Agriculture and pesticides
Pesticides are well-known and widespread chemicals that target and eliminate precise pests – insects, fungi, weeds, rodents and other animals. The conventional agricultural industry which represents the biggest part of our food supply relies heavily on the usage of manmade pesticides in order to secure the optimal crop productivity throughout the season. Some conventionally grown plant cultures require pest treatment of about 20 to 30 times per season, for instance, apples.
Pesticides are most common to be sprayed over land areas. However, over 96% of sprayed pesticides reach a destination other than their target, including non-targeted species, air, water and soil. This happens due to the fact that a big amount of the chemicals end up carried away by wind and water runoff, affecting the lives of numerous species along their way and contaminating the environment.
Once induced in the soil, pesticides harm the natural soil biodiversity and the organic matter. These practices, added to single-crop farming, lead to less fertility of the land and lower overall quality of the soil, which means less natural plant growth and increasing consumption of fertilizers for successful crop yields.
Pesticides are one of the main causes of water pollution. Furthermore, they reduce biodiversity, contribute to pollinator decline, destroy habitat – especially for birds and insects, and threaten endangered species.
Currently, the use of pesticides represents a very important burden for most farmers. For instance, in the Spanish rural region of Extremadura pesticides account for a quarter of their whole expenses (if we add fertilizers it represents half of all expenses). The globalization of supply chains has forced the majority of producers to use pesticides and fertilizers in order to address the increasing demand.
Many farmers nowadays are caught in the vicious logic of producing more and more to keep their wages stable and therefore they are forced to use more pesticides. Because of the lack of support of CAP (Common Agricultural Policy) for transitioning to no-pesticides farming, farmers willing to shift are left alone.
Farmers are the first concerned about the use of pesticides. They are the ones that have experienced the health consequences of glyphosate and other carcinogenic pesticides when there was no regulation. Their land is becoming less fertile because of pesticides. They have all the more interest to transition back to no-pesticides farming, but they need a suited framework to do so.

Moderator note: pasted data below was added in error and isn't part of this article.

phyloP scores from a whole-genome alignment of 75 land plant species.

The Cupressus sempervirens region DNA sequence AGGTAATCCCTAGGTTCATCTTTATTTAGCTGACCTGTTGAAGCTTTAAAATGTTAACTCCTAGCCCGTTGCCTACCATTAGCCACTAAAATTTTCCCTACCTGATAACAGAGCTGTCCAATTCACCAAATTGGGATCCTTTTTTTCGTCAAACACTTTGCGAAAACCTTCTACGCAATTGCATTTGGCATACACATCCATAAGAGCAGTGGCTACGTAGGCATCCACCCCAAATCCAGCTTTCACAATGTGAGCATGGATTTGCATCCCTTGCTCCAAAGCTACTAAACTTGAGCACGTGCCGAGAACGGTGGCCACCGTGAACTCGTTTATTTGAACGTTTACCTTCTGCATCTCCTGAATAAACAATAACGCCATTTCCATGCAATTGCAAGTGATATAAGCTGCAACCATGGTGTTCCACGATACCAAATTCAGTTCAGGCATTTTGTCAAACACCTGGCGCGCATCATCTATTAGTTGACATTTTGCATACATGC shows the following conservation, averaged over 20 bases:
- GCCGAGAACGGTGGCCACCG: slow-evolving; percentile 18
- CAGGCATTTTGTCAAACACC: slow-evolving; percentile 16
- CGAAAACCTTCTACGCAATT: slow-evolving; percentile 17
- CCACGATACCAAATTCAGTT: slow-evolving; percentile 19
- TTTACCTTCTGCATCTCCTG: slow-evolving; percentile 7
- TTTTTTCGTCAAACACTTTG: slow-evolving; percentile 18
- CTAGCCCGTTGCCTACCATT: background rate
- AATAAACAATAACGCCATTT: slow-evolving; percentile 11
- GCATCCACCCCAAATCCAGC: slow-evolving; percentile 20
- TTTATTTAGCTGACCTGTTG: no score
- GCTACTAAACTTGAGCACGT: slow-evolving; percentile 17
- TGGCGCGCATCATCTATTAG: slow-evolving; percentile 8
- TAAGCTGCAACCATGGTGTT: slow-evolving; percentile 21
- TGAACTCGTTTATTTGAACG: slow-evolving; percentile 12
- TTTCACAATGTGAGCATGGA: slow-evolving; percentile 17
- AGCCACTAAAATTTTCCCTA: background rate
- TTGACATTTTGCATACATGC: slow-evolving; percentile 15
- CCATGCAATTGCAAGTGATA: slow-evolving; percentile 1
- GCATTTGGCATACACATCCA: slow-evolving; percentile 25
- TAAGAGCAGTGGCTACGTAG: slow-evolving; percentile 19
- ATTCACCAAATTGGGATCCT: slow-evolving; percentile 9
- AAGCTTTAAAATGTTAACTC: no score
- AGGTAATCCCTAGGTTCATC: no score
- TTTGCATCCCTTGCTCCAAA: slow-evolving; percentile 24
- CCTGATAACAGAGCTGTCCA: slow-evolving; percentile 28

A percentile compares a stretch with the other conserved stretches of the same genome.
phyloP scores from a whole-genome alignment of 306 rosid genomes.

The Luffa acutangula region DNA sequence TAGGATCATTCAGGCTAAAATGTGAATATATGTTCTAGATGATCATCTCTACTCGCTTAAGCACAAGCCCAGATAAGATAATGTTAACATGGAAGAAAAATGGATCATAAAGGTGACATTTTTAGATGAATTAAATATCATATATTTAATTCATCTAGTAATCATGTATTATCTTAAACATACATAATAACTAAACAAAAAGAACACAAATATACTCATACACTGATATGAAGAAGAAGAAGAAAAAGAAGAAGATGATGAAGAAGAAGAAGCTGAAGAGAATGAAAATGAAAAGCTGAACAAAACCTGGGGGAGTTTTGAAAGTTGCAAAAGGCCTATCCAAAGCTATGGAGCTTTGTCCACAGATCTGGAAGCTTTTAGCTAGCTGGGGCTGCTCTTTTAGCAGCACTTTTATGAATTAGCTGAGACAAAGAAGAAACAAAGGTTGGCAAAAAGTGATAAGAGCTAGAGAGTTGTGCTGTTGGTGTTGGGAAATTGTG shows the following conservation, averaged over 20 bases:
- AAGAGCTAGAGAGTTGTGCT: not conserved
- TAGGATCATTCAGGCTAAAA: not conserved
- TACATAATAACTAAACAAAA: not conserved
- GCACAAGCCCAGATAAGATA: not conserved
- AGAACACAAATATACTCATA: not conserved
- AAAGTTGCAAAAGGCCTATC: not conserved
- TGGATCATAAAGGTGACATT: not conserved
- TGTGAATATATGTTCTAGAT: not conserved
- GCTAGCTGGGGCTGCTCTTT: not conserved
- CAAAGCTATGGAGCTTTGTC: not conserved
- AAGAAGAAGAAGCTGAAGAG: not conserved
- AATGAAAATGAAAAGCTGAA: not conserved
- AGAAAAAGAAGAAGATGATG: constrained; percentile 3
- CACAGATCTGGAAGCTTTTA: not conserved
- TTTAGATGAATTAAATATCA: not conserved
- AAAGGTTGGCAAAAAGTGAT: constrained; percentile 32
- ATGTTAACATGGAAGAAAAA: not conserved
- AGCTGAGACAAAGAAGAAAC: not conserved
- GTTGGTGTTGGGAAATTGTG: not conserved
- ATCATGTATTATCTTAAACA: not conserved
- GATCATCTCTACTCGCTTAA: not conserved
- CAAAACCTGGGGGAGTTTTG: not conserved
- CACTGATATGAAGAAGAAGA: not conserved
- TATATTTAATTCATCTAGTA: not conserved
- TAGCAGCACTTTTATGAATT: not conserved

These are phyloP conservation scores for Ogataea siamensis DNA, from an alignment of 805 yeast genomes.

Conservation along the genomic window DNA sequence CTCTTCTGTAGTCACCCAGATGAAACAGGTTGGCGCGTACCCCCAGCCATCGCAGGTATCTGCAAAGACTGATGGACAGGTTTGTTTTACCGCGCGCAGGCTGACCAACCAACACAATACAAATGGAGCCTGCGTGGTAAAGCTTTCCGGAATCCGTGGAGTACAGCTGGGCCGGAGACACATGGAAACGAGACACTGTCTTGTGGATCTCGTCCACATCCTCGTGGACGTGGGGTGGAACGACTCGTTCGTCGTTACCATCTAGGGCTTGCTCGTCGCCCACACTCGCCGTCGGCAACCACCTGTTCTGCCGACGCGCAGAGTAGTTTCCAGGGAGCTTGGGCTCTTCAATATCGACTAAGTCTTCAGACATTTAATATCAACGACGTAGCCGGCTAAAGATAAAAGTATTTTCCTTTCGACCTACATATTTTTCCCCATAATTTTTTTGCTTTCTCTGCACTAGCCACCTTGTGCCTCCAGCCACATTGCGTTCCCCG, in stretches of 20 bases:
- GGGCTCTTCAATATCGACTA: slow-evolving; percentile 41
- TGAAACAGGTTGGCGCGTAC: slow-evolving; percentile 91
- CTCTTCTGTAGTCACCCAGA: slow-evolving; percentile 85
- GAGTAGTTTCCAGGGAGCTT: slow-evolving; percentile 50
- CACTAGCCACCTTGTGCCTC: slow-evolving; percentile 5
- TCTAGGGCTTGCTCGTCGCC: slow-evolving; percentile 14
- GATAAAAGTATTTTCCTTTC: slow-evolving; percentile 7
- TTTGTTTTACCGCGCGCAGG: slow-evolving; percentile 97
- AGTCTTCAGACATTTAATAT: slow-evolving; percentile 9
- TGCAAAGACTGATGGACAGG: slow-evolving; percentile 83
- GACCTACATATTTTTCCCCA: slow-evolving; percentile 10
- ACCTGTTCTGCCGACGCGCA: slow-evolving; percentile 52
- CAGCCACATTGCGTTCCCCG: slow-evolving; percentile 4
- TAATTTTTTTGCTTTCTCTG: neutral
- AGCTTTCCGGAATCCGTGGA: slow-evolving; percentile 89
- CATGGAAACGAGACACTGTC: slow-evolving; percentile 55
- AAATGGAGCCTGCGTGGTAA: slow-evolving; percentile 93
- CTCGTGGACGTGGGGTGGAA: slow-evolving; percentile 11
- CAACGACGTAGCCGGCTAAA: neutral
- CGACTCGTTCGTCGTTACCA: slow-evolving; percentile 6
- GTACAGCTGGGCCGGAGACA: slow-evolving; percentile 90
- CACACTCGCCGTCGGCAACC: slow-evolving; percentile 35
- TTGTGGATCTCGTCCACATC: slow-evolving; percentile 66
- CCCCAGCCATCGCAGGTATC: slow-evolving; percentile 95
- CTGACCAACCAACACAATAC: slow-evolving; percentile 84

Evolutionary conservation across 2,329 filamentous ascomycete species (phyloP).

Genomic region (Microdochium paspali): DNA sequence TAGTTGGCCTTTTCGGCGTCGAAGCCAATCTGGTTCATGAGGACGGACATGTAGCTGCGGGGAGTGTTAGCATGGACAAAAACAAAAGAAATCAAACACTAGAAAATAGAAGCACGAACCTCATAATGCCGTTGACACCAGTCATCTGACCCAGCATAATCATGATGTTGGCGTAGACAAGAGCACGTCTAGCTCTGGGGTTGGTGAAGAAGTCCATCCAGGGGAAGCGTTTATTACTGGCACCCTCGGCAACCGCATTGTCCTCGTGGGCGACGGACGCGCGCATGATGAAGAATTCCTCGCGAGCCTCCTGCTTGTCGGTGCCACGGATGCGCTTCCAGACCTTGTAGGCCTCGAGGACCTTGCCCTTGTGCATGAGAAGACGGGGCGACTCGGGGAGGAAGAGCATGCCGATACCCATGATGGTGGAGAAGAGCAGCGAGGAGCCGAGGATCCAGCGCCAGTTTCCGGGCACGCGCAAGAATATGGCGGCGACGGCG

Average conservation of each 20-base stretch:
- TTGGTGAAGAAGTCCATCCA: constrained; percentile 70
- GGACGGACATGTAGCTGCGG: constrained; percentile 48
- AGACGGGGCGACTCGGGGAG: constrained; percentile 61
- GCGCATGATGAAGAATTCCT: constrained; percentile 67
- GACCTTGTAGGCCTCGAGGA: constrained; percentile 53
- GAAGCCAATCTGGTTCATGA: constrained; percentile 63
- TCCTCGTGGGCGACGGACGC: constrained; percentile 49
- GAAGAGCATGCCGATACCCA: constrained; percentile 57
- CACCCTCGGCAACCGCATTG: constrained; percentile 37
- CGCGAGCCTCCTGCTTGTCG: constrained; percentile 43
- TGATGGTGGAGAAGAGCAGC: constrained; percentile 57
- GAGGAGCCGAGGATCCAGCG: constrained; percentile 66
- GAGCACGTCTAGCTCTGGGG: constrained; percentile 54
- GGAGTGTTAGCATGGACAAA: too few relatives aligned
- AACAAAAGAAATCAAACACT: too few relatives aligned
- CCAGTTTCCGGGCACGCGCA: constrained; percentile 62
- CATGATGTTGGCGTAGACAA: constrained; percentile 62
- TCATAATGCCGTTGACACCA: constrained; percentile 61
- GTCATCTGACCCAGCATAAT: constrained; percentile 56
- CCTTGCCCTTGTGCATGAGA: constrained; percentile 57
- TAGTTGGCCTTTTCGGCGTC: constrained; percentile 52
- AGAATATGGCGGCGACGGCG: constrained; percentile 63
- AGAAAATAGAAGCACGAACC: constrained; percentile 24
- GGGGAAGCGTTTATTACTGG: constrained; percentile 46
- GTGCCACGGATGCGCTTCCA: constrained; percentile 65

What we call for:
1. A further implementation of the peasant model which is based on the principles of agroecology and in harmony with biodiversity .
2. Instead of pesticides, natural preparation methods shall be encouraged. At this moment the application of such methods is still a bureaucratic hurdle and very costly. We wish from the Member States to actively support these methods that are harmless for the environment and health.
3. More natural alternative methods such as plant, fungi and bacteria association, and the enhanced financing on research in this area.
4. The European Union’s CAP (Common Agricultural Policy) should offer a framework to help farmers to shift from pesticide-intensive agriculture to agroecological farming by proposing expertise, financial support and fair prices for farmers and encouraging small and medium-scale farming so that the use of pesticides is no longer attractive for farmers.
We want to achieve that the EU Member states:
1. Agree on and implement policies which favor environmentally friendly agriculture, such as a Common Agricultural and Food Policy that respects farmers and environments.
2. Ensure fair prices for farmers and by that putting an end to the market-driven mindset, that enhances unfair commercial competition
3. Prohibit highly toxic substances : carcinogenic, mutagenic, reprotoxic (CMR) and endocrine disrupting pesticides (ED).
Miller GT (2004). “Ch. 9. Biodiversity”. Sustaining the Earth (6th ed.).
Goulson, Dave; Nicholls, Elizabeth; Botías, Cristina; Rotheray, Ellen L. (27 March 2015). “Bee declines driven by combined stress from parasites, pesticides, and lack of flowers”.
Tosi, Simone; Costa, Cecilia; Vesco, Umberto; Quaglia, Giancarlo; Guido, Giovanni (2018). “A survey of honey bee-collected pollen reveals widespread contamination by agricultural pesticides”.